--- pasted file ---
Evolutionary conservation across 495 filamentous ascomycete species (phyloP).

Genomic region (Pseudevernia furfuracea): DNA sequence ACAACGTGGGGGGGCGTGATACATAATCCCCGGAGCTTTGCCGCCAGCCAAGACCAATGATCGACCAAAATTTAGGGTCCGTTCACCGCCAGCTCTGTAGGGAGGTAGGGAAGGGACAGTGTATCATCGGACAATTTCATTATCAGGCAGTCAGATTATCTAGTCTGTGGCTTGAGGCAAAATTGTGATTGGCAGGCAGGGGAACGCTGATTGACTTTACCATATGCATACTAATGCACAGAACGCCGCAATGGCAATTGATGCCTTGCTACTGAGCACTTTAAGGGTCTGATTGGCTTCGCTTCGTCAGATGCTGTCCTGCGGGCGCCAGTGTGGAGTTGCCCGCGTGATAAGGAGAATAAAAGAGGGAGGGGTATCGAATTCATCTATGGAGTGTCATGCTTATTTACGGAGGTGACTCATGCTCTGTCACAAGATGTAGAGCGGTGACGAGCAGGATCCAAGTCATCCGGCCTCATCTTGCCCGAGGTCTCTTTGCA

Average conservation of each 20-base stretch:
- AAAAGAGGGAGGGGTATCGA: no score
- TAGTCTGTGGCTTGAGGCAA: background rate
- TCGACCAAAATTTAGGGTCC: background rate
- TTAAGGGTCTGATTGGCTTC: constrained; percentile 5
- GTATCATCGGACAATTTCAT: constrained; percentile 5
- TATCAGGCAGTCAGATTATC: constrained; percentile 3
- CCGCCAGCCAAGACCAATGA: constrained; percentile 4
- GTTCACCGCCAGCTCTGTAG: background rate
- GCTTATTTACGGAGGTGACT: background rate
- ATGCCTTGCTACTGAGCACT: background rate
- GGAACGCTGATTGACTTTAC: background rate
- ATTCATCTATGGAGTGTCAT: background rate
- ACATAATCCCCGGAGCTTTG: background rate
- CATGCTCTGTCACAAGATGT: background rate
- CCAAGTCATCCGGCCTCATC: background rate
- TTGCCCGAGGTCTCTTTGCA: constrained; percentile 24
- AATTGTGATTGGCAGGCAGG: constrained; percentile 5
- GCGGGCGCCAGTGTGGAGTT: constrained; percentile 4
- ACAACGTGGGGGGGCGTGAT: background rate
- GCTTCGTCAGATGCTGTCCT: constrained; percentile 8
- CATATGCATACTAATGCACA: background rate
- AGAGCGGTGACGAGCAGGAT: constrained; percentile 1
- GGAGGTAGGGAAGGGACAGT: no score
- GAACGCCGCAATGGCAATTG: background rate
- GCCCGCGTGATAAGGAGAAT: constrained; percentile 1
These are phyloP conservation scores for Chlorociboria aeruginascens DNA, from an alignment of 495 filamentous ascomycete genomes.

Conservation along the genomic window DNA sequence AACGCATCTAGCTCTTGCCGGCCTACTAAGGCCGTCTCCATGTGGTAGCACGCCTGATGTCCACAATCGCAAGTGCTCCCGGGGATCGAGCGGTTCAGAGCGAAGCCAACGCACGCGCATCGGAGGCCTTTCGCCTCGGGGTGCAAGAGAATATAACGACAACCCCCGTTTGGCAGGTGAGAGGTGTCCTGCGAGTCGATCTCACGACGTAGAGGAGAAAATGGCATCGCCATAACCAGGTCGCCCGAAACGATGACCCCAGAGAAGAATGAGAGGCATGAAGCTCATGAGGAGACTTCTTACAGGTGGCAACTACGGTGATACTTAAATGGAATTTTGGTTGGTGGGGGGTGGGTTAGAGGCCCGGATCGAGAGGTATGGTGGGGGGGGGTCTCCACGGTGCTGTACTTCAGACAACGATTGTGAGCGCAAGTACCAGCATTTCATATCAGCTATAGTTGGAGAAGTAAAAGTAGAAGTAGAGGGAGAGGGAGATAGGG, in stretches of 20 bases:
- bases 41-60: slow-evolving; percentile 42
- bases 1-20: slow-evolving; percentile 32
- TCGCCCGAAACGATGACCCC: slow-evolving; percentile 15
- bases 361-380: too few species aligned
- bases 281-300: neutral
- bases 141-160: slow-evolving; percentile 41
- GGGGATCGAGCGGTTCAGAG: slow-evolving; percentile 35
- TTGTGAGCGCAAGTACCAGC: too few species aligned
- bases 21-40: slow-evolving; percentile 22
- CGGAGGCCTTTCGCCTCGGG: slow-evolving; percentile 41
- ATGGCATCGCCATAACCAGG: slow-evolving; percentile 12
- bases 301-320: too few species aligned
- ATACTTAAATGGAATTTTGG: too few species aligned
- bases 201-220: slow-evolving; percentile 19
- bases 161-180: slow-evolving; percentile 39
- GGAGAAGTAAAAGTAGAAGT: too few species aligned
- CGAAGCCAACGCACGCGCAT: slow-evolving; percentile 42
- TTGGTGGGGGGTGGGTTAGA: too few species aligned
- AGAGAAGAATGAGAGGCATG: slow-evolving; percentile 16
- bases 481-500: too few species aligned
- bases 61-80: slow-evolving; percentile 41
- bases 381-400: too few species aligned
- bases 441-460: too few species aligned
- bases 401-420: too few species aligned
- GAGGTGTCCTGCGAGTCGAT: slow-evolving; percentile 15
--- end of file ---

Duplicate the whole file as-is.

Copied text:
Evolutionary conservation across 495 filamentous ascomycete species (phyloP).

Genomic region (Pseudevernia furfuracea): DNA sequence ACAACGTGGGGGGGCGTGATACATAATCCCCGGAGCTTTGCCGCCAGCCAAGACCAATGATCGACCAAAATTTAGGGTCCGTTCACCGCCAGCTCTGTAGGGAGGTAGGGAAGGGACAGTGTATCATCGGACAATTTCATTATCAGGCAGTCAGATTATCTAGTCTGTGGCTTGAGGCAAAATTGTGATTGGCAGGCAGGGGAACGCTGATTGACTTTACCATATGCATACTAATGCACAGAACGCCGCAATGGCAATTGATGCCTTGCTACTGAGCACTTTAAGGGTCTGATTGGCTTCGCTTCGTCAGATGCTGTCCTGCGGGCGCCAGTGTGGAGTTGCCCGCGTGATAAGGAGAATAAAAGAGGGAGGGGTATCGAATTCATCTATGGAGTGTCATGCTTATTTACGGAGGTGACTCATGCTCTGTCACAAGATGTAGAGCGGTGACGAGCAGGATCCAAGTCATCCGGCCTCATCTTGCCCGAGGTCTCTTTGCA

Average conservation of each 20-base stretch:
- AAAAGAGGGAGGGGTATCGA: no score
- TAGTCTGTGGCTTGAGGCAA: background rate
- TCGACCAAAATTTAGGGTCC: background rate
- TTAAGGGTCTGATTGGCTTC: constrained; percentile 5
- GTATCATCGGACAATTTCAT: constrained; percentile 5
- TATCAGGCAGTCAGATTATC: constrained; percentile 3
- CCGCCAGCCAAGACCAATGA: constrained; percentile 4
- GTTCACCGCCAGCTCTGTAG: background rate
- GCTTATTTACGGAGGTGACT: background rate
- ATGCCTTGCTACTGAGCACT: background rate
- GGAACGCTGATTGACTTTAC: background rate
- ATTCATCTATGGAGTGTCAT: background rate
- ACATAATCCCCGGAGCTTTG: background rate
- CATGCTCTGTCACAAGATGT: background rate
- CCAAGTCATCCGGCCTCATC: background rate
- TTGCCCGAGGTCTCTTTGCA: constrained; percentile 24
- AATTGTGATTGGCAGGCAGG: constrained; percentile 5
- GCGGGCGCCAGTGTGGAGTT: constrained; percentile 4
- ACAACGTGGGGGGGCGTGAT: background rate
- GCTTCGTCAGATGCTGTCCT: constrained; percentile 8
- CATATGCATACTAATGCACA: background rate
- AGAGCGGTGACGAGCAGGAT: constrained; percentile 1
- GGAGGTAGGGAAGGGACAGT: no score
- GAACGCCGCAATGGCAATTG: background rate
- GCCCGCGTGATAAGGAGAAT: constrained; percentile 1
These are phyloP conservation scores for Chlorociboria aeruginascens DNA, from an alignment of 495 filamentous ascomycete genomes.

Conservation along the genomic window DNA sequence AACGCATCTAGCTCTTGCCGGCCTACTAAGGCCGTCTCCATGTGGTAGCACGCCTGATGTCCACAATCGCAAGTGCTCCCGGGGATCGAGCGGTTCAGAGCGAAGCCAACGCACGCGCATCGGAGGCCTTTCGCCTCGGGGTGCAAGAGAATATAACGACAACCCCCGTTTGGCAGGTGAGAGGTGTCCTGCGAGTCGATCTCACGACGTAGAGGAGAAAATGGCATCGCCATAACCAGGTCGCCCGAAACGATGACCCCAGAGAAGAATGAGAGGCATGAAGCTCATGAGGAGACTTCTTACAGGTGGCAACTACGGTGATACTTAAATGGAATTTTGGTTGGTGGGGGGTGGGTTAGAGGCCCGGATCGAGAGGTATGGTGGGGGGGGGTCTCCACGGTGCTGTACTTCAGACAACGATTGTGAGCGCAAGTACCAGCATTTCATATCAGCTATAGTTGGAGAAGTAAAAGTAGAAGTAGAGGGAGAGGGAGATAGGG, in stretches of 20 bases:
- bases 41-60: slow-evolving; percentile 42
- bases 1-20: slow-evolving; percentile 32
- TCGCCCGAAACGATGACCCC: slow-evolving; percentile 15
- bases 361-380: too few species aligned
- bases 281-300: neutral
- bases 141-160: slow-evolving; percentile 41
- GGGGATCGAGCGGTTCAGAG: slow-evolving; percentile 35
- TTGTGAGCGCAAGTACCAGC: too few species aligned
- bases 21-40: slow-evolving; percentile 22
- CGGAGGCCTTTCGCCTCGGG: slow-evolving; percentile 41
- ATGGCATCGCCATAACCAGG: slow-evolving; percentile 12
- bases 301-320: too few species aligned
- ATACTTAAATGGAATTTTGG: too few species aligned
- bases 201-220: slow-evolving; percentile 19
- bases 161-180: slow-evolving; percentile 39
- GGAGAAGTAAAAGTAGAAGT: too few species aligned
- CGAAGCCAACGCACGCGCAT: slow-evolving; percentile 42
- TTGGTGGGGGGTGGGTTAGA: too few species aligned
- AGAGAAGAATGAGAGGCATG: slow-evolving; percentile 16
- bases 481-500: too few species aligned
- bases 61-80: slow-evolving; percentile 41
- bases 381-400: too few species aligned
- bases 441-460: too few species aligned
- bases 401-420: too few species aligned
- GAGGTGTCCTGCGAGTCGAT: slow-evolving; percentile 15